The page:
posted by Mezentian at 9:19 AM on August 8 [3 favorites]


I shouldn't have read that while pregnant. Now I'm warily eyeing my abdomen, imagining a tiny, cackling, mustache-twirling embryo.

Best 3D ultrasound .gif EVER.
Seriously.

also congrats! We're all counting on you!
posted by Mezentian at 9:20 AM on August 8 [1 favorite]


I hadn't realized how unusual the homo sapiens placenta was until I read the Quora piece in the previously. I was aware of the conflict -- they don't call it a parasite for nothing -- but didn't realize that the extreme lethality of human pregnancy was in large part because the fetus sets the woman up for hemorrhage by paralyzing the blood vessels to prevent the host's control of them.

But yes, confirms my opinion that an unwanted pregnancy is a medical condition that should solely be under the control of the woman.
posted by tavella at 9:29 AM on August 8 [11 favorites]


The correlation of high oxygen intake during early gestation with brain size makes me wonder if we could super-charge intelligence with bottled oxygen during pregnancy.

Or just create big-headed kids
posted by TheProfessor at 9:32 AM on August 8


makes me wonder if we could super-charge intelligence with bottled oxygen during pregnancy.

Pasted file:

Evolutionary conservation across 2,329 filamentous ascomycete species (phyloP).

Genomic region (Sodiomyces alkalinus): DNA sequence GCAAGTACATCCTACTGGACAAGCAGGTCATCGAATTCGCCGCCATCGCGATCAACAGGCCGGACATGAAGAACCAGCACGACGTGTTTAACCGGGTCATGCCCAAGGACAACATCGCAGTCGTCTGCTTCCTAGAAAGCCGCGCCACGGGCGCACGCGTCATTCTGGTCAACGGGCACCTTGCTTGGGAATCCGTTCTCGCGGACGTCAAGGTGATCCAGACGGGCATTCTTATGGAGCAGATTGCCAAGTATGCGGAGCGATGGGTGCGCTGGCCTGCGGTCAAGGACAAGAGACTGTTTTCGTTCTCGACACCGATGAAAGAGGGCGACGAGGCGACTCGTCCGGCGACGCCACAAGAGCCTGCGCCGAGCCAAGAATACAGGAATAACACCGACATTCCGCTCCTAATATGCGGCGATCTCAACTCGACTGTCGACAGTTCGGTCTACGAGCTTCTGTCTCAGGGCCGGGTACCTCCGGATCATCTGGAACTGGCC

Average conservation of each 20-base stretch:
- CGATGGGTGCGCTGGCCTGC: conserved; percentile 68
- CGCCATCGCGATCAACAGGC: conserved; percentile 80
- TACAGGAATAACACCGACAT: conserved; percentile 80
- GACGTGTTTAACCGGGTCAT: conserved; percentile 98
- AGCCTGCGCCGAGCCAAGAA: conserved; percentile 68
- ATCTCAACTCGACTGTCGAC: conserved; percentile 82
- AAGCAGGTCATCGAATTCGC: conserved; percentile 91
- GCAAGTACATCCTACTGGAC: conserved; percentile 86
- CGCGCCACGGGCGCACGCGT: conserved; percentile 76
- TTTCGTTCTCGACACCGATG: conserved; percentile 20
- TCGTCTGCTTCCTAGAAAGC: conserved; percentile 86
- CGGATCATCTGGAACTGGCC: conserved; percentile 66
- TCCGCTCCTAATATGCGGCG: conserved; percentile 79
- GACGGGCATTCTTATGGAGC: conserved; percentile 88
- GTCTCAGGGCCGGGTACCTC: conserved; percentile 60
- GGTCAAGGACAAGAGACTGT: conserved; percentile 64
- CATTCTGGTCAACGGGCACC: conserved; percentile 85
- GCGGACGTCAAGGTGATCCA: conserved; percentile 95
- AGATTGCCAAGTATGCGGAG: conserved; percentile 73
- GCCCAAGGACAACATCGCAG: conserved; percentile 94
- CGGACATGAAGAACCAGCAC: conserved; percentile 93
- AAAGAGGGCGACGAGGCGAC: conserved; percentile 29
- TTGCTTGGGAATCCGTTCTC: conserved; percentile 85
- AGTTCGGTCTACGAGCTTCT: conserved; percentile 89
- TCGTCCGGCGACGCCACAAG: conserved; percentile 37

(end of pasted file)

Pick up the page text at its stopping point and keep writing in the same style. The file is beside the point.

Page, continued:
I think they call that Mad Science.

(I'll get Thomas Dolby on the phone!)
posted by Mezentian at 9:39 AM on August 8


Super interesting read. I'll add this to my list of reasons to never have kids.
posted by Librarypt at 10:09 AM on August 8


Comments on the article are actually pretty good and Dr. Sadedin is actively replying to them.
posted by annekate at 10:17 AM on August 8 [1 favorite]


Holy shit, the comments on the article are actually metafilter-level intelligent. Which is to say, not stupid. I am not accustomed to this. What's up, internet?
posted by selfmedicating at 11:17 AM on August 8


I am not accustomed to this. What's up, internet?

Reality inversion?
posted by Mezentian at 11:32 AM on August 8


Several comments seem disgruntled that the author uses such violent metaphors (war, bloodbath). I can't help but notice it's one or two men. I've been pregnant twice, have 2 kids, love 'em like crazy -- but there is a reason I referred to each of them as "the parasite" while they were in utero.

When you're getting lightheaded walking up a small incline, it becomes really obvious that you and the parasite are locked in a battle for oxygen, and the parasite is winning. I knew that fetal hemoglobin is different from normal hemoglobin - it's better at grabbing and holding oxygen, so the parasite literally is winning. This is fascinating, but from my own experience, not surprising.
posted by selfmedicating at 12:05 PM on August 8 [10 favorites]


I found the article sensationalist and the metaphor of pregnancy as "war" a little strained - it's much better to speak of a "cooperation" since the typical outcome is beneficial for both parties, and what can be construed as a "tug of war" can with equal validity be seen as a carefully coordinated dance. The author herself expresses this in the comments: